SIMSBURY, Conn. (WTNH) – On Thursday in Simsbury, Interval House commemorated law enforcement for their hard work responding to calls and supporting domestic violence victims.
Police were honored at a ceremony for helping survivors and making a difference in their communities.
“The domestic violence calls are among the most dangerous that police officers respond to,” said Mary Jane Foster, President & CEO of Interval House.
The ambush attack in Bristol is a tragic reminder of the risks police face on the job responding to domestic violence calls.
“It’s an inherently difficult and challenging part of the job for the patrol officers, and everyone else, the families, kids involved,” said Chief Nick Boulter, Simsbury Police Department.
Chief Nick Boulter of the Simsbury Police Department represented one of two dozen police departments that were saluted at the Breakfast with Champions. It’s Interval House’s annual event to close out Domestic Violence Awareness Month.
“We work closely with literally every single one of those departments, so we thought it would be wonderful to celebrate them, honor them and thank them for the work that they do,” Foster said.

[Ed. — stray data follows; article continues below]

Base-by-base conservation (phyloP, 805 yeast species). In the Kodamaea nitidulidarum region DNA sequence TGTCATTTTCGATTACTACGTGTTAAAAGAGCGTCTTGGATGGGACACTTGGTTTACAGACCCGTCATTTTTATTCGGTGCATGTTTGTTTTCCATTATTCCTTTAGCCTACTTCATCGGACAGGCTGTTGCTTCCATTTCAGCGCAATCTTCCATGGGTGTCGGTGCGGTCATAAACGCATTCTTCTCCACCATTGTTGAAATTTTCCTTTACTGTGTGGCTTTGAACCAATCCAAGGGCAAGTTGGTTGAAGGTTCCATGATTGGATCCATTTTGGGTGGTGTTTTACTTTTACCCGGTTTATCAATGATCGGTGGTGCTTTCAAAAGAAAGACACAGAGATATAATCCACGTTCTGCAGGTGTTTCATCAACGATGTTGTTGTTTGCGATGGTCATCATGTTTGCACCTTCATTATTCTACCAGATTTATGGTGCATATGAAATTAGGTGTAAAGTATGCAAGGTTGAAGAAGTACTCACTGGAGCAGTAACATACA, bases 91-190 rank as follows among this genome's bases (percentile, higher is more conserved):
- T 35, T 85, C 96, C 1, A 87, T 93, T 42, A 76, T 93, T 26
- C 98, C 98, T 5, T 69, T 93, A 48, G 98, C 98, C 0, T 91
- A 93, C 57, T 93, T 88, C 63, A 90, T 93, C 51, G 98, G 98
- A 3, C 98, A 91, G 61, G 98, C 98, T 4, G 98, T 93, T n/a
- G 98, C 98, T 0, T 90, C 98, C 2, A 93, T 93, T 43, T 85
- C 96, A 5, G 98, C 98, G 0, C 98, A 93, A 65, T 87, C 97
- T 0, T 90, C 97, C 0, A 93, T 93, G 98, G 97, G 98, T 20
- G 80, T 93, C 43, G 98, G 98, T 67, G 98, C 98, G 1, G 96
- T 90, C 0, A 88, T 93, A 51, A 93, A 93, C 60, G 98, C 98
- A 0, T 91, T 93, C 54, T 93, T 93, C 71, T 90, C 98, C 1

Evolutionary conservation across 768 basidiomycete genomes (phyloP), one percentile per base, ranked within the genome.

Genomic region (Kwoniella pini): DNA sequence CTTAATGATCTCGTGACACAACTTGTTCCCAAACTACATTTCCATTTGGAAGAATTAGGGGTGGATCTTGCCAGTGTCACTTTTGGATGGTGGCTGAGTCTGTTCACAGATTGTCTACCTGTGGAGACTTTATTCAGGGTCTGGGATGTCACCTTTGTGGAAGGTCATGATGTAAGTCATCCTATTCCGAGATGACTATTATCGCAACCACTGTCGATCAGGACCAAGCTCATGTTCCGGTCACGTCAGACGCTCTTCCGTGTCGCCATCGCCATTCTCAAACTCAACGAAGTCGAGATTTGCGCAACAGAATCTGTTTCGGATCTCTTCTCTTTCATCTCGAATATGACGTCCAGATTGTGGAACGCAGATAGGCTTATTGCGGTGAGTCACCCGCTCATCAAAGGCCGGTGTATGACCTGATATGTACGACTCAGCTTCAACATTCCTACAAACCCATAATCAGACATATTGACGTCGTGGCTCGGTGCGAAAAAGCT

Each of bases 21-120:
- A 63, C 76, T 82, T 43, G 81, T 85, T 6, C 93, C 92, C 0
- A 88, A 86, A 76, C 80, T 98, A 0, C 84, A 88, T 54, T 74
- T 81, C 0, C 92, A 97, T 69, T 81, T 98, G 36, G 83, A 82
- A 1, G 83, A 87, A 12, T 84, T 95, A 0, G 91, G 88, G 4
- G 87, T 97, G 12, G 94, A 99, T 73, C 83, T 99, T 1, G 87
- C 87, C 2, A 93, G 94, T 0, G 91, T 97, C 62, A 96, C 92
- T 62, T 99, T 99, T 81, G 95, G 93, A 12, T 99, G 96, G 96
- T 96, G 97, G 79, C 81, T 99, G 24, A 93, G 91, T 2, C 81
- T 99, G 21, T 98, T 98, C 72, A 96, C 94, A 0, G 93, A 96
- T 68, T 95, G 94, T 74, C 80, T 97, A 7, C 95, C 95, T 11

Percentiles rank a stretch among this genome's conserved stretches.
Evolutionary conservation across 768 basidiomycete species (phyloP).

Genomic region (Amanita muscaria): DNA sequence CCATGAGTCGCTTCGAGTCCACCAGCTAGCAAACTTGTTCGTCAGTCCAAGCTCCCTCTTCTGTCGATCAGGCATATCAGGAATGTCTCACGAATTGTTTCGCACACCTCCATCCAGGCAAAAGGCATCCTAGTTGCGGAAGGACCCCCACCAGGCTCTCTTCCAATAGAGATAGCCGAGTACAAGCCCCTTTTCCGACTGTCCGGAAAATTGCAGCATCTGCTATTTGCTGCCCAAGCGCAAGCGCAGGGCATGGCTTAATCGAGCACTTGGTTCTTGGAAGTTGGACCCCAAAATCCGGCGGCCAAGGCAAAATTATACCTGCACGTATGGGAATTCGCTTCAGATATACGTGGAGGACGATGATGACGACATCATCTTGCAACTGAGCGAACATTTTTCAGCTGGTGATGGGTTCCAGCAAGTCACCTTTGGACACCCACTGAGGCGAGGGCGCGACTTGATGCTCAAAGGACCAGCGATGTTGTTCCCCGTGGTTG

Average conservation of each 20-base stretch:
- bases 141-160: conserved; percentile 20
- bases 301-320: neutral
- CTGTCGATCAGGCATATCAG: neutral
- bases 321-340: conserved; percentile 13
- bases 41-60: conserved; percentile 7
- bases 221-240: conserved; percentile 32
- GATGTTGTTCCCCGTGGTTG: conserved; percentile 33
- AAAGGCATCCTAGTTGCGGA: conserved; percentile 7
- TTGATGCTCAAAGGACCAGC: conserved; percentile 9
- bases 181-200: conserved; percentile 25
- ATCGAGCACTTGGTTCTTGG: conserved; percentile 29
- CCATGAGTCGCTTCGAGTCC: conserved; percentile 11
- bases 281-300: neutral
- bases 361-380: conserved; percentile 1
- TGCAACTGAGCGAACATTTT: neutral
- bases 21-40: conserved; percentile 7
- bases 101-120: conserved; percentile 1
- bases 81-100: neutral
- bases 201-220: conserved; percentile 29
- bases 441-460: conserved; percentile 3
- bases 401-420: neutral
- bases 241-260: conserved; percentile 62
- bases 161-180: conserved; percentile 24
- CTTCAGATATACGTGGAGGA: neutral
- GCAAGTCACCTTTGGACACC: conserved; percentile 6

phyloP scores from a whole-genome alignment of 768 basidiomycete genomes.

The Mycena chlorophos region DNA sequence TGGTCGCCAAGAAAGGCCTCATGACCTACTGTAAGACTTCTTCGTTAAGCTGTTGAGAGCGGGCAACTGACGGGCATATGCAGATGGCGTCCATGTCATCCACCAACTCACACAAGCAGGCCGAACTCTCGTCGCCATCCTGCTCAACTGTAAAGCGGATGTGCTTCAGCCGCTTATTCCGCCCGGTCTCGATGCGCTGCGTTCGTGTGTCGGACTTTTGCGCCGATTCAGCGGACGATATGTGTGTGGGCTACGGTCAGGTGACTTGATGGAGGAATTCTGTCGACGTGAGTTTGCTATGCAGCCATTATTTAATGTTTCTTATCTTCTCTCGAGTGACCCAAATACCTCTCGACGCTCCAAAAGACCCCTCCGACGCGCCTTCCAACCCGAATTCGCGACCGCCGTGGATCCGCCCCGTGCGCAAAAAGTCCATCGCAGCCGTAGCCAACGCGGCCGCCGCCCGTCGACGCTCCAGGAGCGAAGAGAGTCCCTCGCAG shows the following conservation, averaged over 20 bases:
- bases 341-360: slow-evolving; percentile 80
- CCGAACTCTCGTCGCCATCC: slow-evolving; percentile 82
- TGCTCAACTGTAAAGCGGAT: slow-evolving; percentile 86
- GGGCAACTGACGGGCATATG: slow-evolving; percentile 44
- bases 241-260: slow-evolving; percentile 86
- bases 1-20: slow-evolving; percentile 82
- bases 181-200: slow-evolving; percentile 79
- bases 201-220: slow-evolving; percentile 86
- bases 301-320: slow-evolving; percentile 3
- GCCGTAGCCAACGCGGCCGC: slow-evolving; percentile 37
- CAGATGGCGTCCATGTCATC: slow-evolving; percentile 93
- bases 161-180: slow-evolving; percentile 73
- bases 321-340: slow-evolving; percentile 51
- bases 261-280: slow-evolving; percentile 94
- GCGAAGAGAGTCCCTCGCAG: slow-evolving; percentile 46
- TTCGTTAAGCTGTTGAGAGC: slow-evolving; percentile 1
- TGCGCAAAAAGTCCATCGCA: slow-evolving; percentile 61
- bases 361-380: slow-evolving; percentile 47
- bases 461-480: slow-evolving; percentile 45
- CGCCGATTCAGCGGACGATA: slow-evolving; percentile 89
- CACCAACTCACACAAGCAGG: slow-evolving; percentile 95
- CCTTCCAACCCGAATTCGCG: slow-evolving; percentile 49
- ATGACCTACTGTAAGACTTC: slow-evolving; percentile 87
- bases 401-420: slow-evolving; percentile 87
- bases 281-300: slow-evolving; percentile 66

The police chiefs were given a plaque as a token of gratitude for assisting victims and putting their lives on the line.
“It just means a lot,” Boulter said. “It’s a significant part of our community every person touch so many community members on a daily basis,” Boulter said.
Domestic violence victims in attendance took a stand amid a round of applause. Domestic violence affects 1 in 4 women and 1 in 7 men. Every 9 seconds in the U.S., a woman is assaulted or beaten.
“Domestic violence is a leading cause of death among women,” said Rich Graziano, WTNH General Manager. “Unfortunately, many years ago, I tragically lost my assistant Alice Moren.”
Based in Hartford, Interval House is the largest agency in Connecticut dedicated to preventing and breaking the cycle of domestic violence, giving a voice to victims and along with police, saving lives.